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The New Oxford Annotated Bible New Revised Standard Study Bible that provides essential scholarship and guidance for Bible readers.

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Commentary on Luke

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3.1–4.13 :Jesus' preparation for ministry

(Mt 3.1–4.11; Mk 1.2–13 ).

3.1–6 :The appearance of John the Baptist

(Mt 3.1–6; Mk 1.2–6 ).

1 :

TiberiusCaesar succeeded Augustus in 14 CE and ruled until 37. Thus, depending on the manner of reckoning years, sometime between 26 and 29 CE is indicated. Pontius Pilate, a Roman governor, held authority in Judea, Samaria, and Idumea 26–36 CE; see 23.1 , etc. The remainder of the kingdom of Herod the Great had been divided between his sons Herod Antipas who ruled Galilee and Perea ( 23.6–7 ) and Philip (see Map on p. 68 NT). Initially another son, Herod Archelaus, had ruled Judea as ethnarch from 4 BCE, but he was deposed and banished for incompetence and replaced by a Roman official in 6 CE (see Mt 2.22 ).

2 :

Annas was high priest 6–15 CE when the Romans deposed him. He was followed by relatives; initially by his son, Eleazar; then by his son‐in‐law Caiaphas ( 18–36 CE), and thereafter by four more sons. Because Jewish custom was for the high priest to serve for life, even when out of office, Annas's influence and authority continued to be recognized by the population.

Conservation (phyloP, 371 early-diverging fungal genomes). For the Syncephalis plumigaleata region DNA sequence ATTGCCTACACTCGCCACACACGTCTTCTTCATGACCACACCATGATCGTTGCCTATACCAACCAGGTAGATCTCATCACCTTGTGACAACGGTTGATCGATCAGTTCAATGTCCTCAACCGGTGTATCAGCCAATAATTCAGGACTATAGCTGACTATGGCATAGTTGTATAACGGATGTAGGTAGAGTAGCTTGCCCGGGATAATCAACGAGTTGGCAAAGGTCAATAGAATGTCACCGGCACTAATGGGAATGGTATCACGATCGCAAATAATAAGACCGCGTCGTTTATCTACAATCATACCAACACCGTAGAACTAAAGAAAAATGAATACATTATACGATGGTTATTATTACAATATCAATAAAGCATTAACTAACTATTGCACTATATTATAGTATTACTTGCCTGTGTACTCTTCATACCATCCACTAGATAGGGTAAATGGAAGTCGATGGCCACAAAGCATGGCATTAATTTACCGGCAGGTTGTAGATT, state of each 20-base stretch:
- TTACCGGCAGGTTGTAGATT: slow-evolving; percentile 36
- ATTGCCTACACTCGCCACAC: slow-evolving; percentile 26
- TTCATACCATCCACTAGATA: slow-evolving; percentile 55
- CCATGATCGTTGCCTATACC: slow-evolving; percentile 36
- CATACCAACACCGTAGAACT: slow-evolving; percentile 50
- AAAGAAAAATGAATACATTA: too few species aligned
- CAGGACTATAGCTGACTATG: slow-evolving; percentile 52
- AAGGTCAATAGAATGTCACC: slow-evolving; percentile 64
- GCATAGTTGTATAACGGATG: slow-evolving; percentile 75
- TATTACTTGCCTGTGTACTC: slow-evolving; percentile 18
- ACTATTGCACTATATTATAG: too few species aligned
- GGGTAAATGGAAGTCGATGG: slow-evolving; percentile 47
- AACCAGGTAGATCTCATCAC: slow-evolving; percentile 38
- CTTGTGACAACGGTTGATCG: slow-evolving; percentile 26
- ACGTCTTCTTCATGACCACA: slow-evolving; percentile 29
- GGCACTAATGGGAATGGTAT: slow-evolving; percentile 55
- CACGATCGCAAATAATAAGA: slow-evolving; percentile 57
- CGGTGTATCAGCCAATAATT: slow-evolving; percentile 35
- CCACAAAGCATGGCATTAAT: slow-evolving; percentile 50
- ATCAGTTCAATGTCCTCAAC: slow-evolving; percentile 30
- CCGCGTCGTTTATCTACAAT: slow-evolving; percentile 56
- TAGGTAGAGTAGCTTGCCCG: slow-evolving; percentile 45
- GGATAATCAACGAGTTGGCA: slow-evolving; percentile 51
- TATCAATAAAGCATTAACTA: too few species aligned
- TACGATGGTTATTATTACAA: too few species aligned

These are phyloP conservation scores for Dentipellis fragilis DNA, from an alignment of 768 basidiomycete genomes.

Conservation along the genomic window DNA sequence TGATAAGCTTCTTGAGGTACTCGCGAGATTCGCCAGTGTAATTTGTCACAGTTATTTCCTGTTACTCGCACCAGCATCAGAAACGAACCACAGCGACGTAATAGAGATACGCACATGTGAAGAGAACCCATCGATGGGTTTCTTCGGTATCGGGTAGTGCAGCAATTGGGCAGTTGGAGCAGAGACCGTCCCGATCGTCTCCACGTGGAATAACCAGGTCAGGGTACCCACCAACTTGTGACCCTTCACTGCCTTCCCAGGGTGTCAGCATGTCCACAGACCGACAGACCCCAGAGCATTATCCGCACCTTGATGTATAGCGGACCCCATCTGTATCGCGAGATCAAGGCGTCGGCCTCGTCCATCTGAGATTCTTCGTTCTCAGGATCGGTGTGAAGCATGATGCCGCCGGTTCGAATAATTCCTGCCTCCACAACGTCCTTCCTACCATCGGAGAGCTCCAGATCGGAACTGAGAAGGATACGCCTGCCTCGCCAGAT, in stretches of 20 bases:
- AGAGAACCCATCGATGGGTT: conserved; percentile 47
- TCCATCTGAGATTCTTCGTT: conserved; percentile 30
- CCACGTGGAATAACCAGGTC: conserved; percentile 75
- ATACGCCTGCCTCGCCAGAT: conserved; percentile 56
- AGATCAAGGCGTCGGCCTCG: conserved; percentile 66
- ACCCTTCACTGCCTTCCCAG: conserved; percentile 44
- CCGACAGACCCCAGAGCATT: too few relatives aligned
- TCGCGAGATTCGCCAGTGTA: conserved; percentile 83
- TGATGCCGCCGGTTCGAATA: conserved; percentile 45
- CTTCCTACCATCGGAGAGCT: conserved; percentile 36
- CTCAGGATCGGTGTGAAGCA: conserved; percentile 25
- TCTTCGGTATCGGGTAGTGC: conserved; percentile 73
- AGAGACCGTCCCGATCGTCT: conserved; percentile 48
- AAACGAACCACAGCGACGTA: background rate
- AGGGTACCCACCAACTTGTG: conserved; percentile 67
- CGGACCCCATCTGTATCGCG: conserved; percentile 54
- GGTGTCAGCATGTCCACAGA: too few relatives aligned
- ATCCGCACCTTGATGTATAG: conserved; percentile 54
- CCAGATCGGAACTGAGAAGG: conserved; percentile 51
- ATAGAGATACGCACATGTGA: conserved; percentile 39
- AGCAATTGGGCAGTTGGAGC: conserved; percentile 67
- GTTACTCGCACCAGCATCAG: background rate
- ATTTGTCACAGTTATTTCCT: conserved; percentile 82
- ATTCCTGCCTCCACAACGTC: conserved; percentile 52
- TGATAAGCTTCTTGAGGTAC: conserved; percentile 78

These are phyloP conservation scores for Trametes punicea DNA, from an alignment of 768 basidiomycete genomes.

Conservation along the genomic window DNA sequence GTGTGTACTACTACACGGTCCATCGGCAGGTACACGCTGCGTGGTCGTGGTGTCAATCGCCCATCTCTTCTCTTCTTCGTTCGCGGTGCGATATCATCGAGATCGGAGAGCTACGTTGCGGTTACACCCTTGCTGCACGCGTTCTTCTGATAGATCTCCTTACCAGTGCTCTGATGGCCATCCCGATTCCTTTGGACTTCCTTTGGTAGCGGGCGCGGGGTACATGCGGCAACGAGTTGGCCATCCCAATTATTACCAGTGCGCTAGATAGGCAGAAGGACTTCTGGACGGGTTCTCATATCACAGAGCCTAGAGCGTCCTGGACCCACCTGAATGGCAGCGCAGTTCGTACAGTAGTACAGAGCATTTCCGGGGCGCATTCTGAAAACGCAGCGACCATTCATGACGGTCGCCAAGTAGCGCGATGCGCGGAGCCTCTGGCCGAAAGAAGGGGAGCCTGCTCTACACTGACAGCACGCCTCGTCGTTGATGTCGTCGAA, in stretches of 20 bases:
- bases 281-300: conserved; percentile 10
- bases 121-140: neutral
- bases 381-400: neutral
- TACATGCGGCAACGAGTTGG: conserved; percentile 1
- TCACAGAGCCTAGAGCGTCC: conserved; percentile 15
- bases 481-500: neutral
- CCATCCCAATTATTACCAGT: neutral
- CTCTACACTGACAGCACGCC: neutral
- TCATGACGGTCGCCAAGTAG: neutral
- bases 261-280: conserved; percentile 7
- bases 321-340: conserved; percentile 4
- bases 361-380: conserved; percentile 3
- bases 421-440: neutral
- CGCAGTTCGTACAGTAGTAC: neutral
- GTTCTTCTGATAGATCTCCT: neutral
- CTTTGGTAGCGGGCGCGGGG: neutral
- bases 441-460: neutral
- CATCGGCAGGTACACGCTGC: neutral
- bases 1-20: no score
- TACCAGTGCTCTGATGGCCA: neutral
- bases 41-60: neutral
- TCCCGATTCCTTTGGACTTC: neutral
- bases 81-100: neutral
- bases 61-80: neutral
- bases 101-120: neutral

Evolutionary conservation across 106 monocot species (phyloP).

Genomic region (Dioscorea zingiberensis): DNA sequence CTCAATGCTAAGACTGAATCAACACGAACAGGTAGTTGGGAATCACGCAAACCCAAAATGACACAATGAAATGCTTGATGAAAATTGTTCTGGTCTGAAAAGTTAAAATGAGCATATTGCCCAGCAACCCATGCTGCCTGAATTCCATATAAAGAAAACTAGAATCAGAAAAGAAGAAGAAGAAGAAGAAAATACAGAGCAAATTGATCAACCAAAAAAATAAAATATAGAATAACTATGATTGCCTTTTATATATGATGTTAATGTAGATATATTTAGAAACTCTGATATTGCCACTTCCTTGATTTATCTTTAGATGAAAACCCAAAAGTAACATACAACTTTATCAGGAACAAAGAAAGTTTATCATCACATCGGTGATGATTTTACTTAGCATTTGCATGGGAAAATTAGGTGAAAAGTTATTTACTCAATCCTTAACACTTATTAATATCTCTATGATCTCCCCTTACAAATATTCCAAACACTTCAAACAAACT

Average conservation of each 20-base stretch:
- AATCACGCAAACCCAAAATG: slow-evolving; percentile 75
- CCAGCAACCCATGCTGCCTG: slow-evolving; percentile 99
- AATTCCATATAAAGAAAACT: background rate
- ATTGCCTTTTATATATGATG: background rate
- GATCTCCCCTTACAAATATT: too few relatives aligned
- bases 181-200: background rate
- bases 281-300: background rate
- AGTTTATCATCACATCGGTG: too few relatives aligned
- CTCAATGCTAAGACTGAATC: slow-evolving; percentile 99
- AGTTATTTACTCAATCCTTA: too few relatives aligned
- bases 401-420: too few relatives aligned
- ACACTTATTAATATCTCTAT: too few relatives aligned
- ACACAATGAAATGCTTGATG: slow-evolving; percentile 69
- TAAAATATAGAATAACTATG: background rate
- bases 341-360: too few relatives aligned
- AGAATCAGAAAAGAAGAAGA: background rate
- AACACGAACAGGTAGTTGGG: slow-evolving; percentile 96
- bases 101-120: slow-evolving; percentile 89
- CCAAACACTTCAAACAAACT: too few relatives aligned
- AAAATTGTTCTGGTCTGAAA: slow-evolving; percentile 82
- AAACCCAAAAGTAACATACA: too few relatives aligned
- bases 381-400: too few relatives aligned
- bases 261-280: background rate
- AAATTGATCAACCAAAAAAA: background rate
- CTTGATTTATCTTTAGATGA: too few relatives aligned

3 :

A summary statement of the shape and substance of John's ministry. Proclamation led to baptism, a baptism of repentance, a symbolic act of cleansing to indicate realignment with the will of God in forgiveness of the one baptized.

4–6:

Isa 40.3–5.

6 :

All flesh refers to all humanity and emphasizes that God's salvation was universal in character; see 2.30–32; Acts 2.21 .

3.7–9: John's call to repentance

(Mt 3.7–10 ).

8 :

The assertion to have Abraham as … ancestor was a claim to privileged standing with God through natural birth (see Jn 8.33,39; Rom 2.28–29 ).

9 :

Fire, a symbol of judgment, often eschatological judgment (see 3.16; 16.24 ).

3.10–14 :John's directions to the crowd.

11 :

Two coats, lit. “two tunics,” usually worn as undergarments.

3.15–18: John's heralding of the messiah

(Mt 3.11–12; Mk 1.7–8 ).

16 :

He will baptize you with the Holy Spirit and fire, a promise or prophecy fulfilled at Pentecost (Acts 2.1–4 ).

17 :

Winnowing fork, a tool used in threshing grain.

3.19–20: John's imprisonment by Herod.

Herod Antipas had divorced the daughter of the Nabatean king in order to marry his niece, Herodias, who had been married to Antipas's brother, Herod Philip. In 's, John's imprisonment is placed before the baptism of Jesus; cf. Mt 14.3–4; Mk 6.17–18 .

3.21–22 : The baptism of Jesus

(Mt 3.13–17; Mk 1.9–11 ).

21 :

Prayer is a regular activity of Jesus and a prominent theme in Luke's portrait ( 5.16; 6.12; 9.18,28; 11.1; 22.32,41–46 ).

22 :

See Ps 2.7; Isa 42.1 . The voice from heaven speaks again at the Transfiguration ( 9.35 ).

3.23–38 : The genealogy of Jesus

(Mt 1.1–17 ). Luke traces the lineage of Jesus back to Adam, the first human (Gen 5.1 ); linking Jesus' line with God's original creation shows Jesus' common humanity and establishes his credentials as the universal savior.

23–27 :

The persons named from Heli to Zerubbabel are otherwise unknown. For the rest of the genealogy cf. Gen 5.3–32; 11.10–26; Ruth 4.18–22; 1 Chr 1.1–4,24–28; 2.1–15 .

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